What Makes a Picture Sad? (The Presentation of Absent Emotion)
Regular attendees should note the earlier than usual start time and change of venue - enter St John's by the Kendrew Quad entrance. This seminar is joint with the Richard Wollheim Centenary Project -- see https://wollheimcentenary.org/programme-of-events/. Please register at wollheimcentenary@gmail.com confirming your status as academic (includes students), mental health practitioner, or other (please specify).
Pictures have always fascinated artists, historians, and philosophers. While artists like Vincent van Gogh and art historians like Neil MacGregor might focus on a picture’s content, background, or various interpretations, philosophers tend to ask more general questions. For example, ‘How can a two-dimensional (flat) surface with marks on it represent three-dimensional objects?’ In other words, how do images come into existence? A second related question is: ‘How can a picture, which doesn’t have a mind, convey emotions (which require a mind)?’ Or, more simply, ‘What makes a picture sad?’

In this talk, I’ll introduce the main rival theories that attempt to explain what makes a picture sad, using the shorthand ‘Feelists’ and ‘Lookists’. Feelists believe that a picture is sad if it makes you feel sad. On the other hand, Lookists argue that we can recognize a sad picture without necessarily feeling sad ourselves; for them, what matters is that the picture LOOKS sad. Both are problematic. Feelists get the location of the emotion wrong (in YOU rather than in the picture). Lookists seem to kick the can down the road or back to those working on the first question ‘How do flat surfaces come to look like things we can see face to face?’ So, who should we believe? I’ll explore Feelism and Lookism using Patrice Moor’s moving collection ‘The Presence of Absence’. And I’ll conclude by revealing which one I believe is most credible and how a nuanced understanding of it helps us appreciate aspects of Moor’s work that might otherwise remain inexplicable.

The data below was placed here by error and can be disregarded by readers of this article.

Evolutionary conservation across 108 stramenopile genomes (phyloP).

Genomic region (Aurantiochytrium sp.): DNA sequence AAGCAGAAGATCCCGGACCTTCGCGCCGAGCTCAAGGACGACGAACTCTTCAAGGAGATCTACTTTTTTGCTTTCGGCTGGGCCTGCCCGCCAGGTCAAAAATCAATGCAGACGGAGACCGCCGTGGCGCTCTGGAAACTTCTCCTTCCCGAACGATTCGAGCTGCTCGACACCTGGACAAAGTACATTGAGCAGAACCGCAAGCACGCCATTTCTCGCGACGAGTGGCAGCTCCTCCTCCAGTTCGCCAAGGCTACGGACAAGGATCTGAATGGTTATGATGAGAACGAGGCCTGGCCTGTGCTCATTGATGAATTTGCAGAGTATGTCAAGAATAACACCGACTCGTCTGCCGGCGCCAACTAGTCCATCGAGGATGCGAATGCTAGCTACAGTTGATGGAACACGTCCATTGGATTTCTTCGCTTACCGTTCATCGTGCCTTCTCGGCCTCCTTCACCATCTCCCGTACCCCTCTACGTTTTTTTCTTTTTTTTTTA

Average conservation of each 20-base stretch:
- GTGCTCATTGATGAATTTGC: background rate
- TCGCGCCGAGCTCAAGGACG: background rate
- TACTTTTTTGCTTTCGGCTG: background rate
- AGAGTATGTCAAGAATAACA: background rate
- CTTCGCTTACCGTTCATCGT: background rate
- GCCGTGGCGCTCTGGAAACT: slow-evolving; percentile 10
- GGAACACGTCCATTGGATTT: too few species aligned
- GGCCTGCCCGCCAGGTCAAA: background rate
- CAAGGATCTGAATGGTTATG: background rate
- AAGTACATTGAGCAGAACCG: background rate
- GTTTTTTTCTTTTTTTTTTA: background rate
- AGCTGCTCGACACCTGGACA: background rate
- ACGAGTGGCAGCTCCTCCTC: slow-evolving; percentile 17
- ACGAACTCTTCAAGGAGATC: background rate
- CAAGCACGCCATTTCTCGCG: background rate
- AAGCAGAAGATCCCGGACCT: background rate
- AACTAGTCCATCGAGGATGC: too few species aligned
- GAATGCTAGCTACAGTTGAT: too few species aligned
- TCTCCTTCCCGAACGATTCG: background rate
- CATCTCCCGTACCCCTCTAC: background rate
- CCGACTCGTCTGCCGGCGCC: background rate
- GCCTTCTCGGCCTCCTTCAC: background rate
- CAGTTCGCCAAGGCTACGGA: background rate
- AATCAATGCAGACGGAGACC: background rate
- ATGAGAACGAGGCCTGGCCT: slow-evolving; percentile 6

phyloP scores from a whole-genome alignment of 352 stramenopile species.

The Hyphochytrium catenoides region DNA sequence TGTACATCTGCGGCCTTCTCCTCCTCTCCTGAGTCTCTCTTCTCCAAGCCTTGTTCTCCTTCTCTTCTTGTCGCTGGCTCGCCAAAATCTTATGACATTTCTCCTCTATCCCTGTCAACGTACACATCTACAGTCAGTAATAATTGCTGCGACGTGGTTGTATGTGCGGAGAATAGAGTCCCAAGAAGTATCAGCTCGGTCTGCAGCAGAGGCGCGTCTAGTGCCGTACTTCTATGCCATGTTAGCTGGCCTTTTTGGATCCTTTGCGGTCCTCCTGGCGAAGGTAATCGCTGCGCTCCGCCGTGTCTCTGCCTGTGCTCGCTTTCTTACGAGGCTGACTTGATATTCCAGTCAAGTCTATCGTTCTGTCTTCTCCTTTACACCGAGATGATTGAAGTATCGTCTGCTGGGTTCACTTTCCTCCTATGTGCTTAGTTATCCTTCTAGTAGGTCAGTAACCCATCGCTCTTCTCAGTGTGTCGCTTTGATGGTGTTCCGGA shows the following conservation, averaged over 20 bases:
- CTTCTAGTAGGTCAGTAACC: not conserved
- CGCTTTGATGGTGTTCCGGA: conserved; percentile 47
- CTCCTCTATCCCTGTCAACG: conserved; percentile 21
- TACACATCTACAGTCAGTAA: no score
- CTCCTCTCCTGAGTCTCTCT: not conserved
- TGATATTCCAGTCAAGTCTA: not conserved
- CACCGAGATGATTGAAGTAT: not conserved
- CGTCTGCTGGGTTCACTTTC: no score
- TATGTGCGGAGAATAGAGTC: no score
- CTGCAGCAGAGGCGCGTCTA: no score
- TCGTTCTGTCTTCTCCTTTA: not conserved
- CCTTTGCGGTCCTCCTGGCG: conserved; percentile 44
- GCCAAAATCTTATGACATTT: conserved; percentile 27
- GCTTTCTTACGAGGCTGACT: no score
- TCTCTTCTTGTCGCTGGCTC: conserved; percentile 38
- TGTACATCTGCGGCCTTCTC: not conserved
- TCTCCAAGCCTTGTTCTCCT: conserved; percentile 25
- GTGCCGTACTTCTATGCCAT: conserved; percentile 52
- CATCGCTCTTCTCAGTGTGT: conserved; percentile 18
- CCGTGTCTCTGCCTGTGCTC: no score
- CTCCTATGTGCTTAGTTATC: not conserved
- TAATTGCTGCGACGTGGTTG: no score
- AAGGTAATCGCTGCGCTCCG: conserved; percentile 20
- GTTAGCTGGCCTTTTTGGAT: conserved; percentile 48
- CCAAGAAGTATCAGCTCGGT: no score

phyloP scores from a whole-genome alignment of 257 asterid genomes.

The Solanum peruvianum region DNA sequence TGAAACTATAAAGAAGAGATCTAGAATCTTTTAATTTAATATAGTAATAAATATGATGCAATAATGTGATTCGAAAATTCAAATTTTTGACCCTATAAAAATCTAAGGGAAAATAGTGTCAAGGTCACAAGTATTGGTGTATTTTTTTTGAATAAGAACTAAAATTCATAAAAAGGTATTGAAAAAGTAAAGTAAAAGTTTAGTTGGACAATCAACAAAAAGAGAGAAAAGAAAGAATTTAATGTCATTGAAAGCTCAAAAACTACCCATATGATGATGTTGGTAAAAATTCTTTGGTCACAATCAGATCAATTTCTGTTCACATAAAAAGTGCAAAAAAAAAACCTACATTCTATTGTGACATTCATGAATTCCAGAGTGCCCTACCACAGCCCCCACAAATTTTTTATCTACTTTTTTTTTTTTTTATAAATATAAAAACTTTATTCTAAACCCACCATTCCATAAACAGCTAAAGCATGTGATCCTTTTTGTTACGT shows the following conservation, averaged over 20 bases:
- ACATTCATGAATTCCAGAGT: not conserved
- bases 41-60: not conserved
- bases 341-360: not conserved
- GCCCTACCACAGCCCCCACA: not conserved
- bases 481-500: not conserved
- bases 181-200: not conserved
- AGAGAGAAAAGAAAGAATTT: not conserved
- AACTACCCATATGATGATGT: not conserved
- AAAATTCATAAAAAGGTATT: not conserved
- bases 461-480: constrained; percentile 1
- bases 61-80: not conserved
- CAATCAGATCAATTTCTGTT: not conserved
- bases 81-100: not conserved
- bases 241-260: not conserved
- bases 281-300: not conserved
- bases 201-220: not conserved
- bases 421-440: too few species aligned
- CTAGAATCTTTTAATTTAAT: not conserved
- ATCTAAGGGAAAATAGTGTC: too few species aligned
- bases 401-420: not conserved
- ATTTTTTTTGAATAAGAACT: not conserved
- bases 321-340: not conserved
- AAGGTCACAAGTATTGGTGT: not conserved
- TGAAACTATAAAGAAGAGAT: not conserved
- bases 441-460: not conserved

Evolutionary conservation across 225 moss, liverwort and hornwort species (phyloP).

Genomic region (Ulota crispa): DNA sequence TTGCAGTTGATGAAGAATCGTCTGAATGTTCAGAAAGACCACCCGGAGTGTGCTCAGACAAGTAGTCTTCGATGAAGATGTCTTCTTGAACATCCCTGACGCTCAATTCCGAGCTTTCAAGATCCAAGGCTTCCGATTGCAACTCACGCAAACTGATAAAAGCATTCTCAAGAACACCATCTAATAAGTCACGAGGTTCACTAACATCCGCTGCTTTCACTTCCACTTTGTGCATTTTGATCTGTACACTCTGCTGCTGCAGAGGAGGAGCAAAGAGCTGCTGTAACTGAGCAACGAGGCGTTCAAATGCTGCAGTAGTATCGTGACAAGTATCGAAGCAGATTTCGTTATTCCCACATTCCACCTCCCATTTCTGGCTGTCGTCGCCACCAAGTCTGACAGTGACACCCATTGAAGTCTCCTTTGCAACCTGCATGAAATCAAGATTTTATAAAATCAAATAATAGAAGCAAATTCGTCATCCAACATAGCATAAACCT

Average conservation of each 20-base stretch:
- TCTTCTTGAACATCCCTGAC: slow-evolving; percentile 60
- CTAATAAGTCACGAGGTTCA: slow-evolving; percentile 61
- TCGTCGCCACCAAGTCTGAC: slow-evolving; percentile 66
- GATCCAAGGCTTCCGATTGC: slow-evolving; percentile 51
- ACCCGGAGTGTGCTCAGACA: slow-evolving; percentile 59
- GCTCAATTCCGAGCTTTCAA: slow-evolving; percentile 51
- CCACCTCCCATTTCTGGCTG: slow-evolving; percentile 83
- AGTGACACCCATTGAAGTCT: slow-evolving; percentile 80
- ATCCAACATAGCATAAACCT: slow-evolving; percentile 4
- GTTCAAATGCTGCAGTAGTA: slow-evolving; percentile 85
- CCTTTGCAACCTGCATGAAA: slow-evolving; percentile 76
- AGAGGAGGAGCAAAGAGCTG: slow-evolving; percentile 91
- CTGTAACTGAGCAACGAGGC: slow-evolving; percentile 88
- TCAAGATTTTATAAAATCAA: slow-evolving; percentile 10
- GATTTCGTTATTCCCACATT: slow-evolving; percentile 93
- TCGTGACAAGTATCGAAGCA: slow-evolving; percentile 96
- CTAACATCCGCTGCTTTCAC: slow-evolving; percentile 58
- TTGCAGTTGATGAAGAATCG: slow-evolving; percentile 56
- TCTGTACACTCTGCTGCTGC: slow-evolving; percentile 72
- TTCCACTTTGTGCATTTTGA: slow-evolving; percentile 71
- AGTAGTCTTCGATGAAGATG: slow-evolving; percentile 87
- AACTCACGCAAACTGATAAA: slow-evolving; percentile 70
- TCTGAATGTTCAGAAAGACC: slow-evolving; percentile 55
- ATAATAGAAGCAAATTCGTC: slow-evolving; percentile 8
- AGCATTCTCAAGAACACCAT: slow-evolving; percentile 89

Date: 1 March 2024, 18:00 (Friday, 7th week, Hilary 2024)
Venue: The Kendrew Barn, St John's College
Speaker: Prof Vanessa Brassey (King's College London)
Organiser contact email address: paul.tod@sjc.ox.ac.uk
Part of: Interdisciplinary Seminars in Psychoanalysis
Booking required?: Required
Booking email: wollheimcentenary@gmail.com
Cost: Free
Audience: The workshop is open to university members and mental health professionals. All are welcome but space is limited. If you wish to attend please register at the booking email..
Editor: Paul Tod